Plant Vs. Animal Protein
Plant Vs. Animal Protein
For many years animal protein has been considered the primary source of protein for both its quality and effectiveness. More recently plant protein has risen in popularity and is slowly being established as an alternative for people with dietary needs (vegan/vegetarian) and conditions (lactose intolerance, allergies, etc..). This article will ask questions about both forms of protein to decide if there are any differences in results.
Before we explore both forms of protein we need to understand its purpose. Protein supplementation can increase the rate in which muscles can repair and grow, this process is known as Muscle protein synthesis (MPS).
Muscle Protein Synthesis (MPS)
When performing any form of exercise/physical activity that requires you to lift or pull against a resistance your skeletal muscles are called into action. This activity causes stress on the muscle fibers, which rips or tears them causing muscle protein breakdown (MPD).
Muscle Protein Synthesis is the process in which satellite cells which sit on the outside the muscle fibres are activated which calls upon amino acids (which are found in protein sources) to help repair them. Although all amino acids help in some part, the main amino acids that are used in this process are Isoleucine, leucine and valine. Strenuous exercise is also known to release higher amounts of growth hormones which can also help with this process.
In order to increase lean muscle mass MPS needs to be greater than MPD, and the degree of difference between the two will determine how effective it is.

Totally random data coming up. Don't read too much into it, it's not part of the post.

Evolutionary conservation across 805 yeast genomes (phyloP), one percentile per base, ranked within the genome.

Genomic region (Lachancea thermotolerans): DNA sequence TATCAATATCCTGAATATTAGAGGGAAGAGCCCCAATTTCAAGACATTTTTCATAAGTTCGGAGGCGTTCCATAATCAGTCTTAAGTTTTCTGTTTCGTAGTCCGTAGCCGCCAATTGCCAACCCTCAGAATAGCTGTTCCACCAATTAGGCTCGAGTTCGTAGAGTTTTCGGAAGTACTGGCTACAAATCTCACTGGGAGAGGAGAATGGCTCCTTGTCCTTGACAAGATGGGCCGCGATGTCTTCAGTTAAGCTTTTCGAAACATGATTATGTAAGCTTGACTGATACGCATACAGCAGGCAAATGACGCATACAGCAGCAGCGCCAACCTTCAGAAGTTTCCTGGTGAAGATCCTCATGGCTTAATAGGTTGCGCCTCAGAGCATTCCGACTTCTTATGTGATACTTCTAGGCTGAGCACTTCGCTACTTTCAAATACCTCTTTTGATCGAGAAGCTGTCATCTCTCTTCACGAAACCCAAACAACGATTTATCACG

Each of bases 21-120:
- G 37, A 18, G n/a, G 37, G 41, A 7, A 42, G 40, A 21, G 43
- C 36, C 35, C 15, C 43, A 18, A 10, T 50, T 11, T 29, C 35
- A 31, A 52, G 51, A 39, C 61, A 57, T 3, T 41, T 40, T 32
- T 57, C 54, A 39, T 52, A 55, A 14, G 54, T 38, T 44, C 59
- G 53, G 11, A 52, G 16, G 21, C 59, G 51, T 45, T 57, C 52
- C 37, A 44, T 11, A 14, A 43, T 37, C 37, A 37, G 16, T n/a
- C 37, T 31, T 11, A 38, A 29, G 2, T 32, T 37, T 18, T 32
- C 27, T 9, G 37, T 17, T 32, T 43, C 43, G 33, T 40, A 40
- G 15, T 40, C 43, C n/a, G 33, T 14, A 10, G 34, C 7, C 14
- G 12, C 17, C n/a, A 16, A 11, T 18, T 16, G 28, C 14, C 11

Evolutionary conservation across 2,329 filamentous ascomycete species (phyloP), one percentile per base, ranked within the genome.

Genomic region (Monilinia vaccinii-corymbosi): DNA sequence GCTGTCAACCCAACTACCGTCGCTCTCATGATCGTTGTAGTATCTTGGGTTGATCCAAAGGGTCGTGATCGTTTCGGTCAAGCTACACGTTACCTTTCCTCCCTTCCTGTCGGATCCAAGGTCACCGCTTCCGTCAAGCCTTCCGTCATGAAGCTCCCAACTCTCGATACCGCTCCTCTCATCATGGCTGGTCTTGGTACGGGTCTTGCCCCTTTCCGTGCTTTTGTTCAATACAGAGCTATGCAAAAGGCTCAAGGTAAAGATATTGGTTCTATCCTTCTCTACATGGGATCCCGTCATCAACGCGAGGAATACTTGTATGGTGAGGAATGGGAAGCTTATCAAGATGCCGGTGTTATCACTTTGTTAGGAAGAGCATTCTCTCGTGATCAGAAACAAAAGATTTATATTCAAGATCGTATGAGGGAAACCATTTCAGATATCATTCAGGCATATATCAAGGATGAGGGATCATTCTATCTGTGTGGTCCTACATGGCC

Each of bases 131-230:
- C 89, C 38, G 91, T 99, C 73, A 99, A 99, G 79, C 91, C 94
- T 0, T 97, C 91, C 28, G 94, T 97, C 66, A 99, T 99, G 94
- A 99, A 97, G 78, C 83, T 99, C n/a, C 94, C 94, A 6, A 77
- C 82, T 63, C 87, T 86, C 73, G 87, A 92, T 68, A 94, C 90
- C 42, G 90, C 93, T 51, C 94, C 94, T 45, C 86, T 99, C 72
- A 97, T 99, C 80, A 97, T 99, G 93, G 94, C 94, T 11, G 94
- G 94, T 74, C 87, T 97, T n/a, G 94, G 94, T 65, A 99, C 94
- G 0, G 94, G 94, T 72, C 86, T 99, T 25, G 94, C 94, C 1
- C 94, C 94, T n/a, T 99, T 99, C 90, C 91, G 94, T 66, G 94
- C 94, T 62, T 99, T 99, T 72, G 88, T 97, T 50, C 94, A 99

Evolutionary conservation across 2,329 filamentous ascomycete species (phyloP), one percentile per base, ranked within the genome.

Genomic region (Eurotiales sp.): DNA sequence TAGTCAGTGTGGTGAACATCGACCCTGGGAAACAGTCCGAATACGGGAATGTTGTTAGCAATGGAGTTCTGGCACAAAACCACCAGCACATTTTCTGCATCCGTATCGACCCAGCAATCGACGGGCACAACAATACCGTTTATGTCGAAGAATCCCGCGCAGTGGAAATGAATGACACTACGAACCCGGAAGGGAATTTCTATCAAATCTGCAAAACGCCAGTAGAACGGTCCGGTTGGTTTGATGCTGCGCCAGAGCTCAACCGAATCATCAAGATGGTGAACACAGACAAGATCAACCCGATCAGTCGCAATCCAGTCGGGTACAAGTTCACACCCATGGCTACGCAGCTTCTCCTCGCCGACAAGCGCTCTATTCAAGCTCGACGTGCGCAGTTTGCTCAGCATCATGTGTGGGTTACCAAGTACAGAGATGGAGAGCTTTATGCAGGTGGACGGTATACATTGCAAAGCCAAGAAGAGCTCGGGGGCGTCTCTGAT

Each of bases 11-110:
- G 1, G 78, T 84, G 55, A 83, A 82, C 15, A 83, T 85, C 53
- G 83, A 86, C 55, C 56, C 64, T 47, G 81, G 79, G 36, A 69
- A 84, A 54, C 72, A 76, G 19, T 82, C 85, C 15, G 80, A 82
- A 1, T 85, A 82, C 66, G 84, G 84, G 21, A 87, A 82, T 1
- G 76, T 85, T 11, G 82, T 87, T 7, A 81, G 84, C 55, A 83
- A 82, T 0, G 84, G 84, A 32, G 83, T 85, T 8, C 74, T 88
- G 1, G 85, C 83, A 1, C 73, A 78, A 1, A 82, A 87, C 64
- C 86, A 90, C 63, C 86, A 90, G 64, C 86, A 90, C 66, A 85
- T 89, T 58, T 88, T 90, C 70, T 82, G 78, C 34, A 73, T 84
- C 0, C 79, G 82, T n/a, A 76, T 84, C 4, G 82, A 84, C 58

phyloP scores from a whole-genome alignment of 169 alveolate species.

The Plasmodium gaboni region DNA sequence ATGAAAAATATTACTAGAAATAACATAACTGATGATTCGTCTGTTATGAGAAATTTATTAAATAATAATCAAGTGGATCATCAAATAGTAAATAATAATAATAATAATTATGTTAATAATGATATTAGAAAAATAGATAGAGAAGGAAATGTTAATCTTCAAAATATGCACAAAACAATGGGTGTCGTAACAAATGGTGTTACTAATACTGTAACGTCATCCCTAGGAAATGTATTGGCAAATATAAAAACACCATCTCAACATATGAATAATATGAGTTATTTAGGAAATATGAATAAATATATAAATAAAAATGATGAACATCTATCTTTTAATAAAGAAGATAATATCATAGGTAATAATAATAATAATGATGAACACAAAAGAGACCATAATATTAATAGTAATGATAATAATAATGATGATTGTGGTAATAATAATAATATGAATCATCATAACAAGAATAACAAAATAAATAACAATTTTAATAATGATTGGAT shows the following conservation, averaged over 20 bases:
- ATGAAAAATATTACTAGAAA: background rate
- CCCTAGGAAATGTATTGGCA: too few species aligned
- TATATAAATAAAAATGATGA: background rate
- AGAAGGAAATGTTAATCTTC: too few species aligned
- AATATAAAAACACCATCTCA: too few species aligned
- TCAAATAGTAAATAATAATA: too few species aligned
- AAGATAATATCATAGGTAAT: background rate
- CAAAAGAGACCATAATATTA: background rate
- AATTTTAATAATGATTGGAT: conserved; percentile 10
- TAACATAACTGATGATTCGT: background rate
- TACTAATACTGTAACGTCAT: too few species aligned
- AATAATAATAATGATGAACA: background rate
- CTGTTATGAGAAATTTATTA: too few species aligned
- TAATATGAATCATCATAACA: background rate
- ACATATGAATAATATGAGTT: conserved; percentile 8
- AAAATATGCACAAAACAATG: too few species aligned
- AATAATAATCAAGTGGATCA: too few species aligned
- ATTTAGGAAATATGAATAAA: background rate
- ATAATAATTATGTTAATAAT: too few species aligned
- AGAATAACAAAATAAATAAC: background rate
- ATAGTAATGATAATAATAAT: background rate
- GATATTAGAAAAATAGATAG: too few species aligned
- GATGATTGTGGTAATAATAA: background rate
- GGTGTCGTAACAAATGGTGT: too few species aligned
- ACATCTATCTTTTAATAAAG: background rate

As we get older we experience a decline in muscle mass known as sarcopenia, it is therefore important to stimulate MPS by ensuring adequate amount of protein in the diet and resistance exercise, (preferably twice a week for 30 mins).
Animal Vs. Plant
The reason why animal protein has been preferred over plant protein is due to the amount of Leucine available. Animal Protein sources generally have a higher amount of leucine as well as other plant proteins not having a full spectrum of amino acids which can impair muscle growth but still enough to help. However with the rise in popularity of plant protein and additions other a much wider range has led to the latter point being questioned.
For people wanting to gain muscle mass protein powders and resistance training are both needed. Supplementation alone cannot elicit results; it’s the combination of the two. The difference between animal and plant protein is the quality.
When we talk about quality in relation to protein it’s not just about how it’s prepared (which is definitely important), but instead how many amino acids are in them. Good quality animal protein is known to have all 9 essential amino acids, however plant based proteins tend to have a more incomplete profile, (namely leucine), which could impact their effectiveness but not all, the types of plant protein that do have a complete profile may not have as much. Below are a couple of examples of animal and plant protein.
Whey Protein is the most popular and widely used protein powder. It is derived from milk and is the watery part that separates when making cheese.
Unlike some plant based proteins whey protein has all amino acids so there is no need to find them from different sources. Whey protein is quickly absorbed and used in large amounts by your body immediately If you are lactose intolerant it is recommended not to go for whey protein due to bloating, flatulence, stomach ache or even fatigue.
Much like Whey protein, Casein is formed from milk during the cheese making process. Once separated, Acids are added separated from whey protein and formed into a solid state. Unlike whey; casein protein takes much longer to digest and has beneficial effects during the recovery process helping to rebuild muscle post exercise, (7).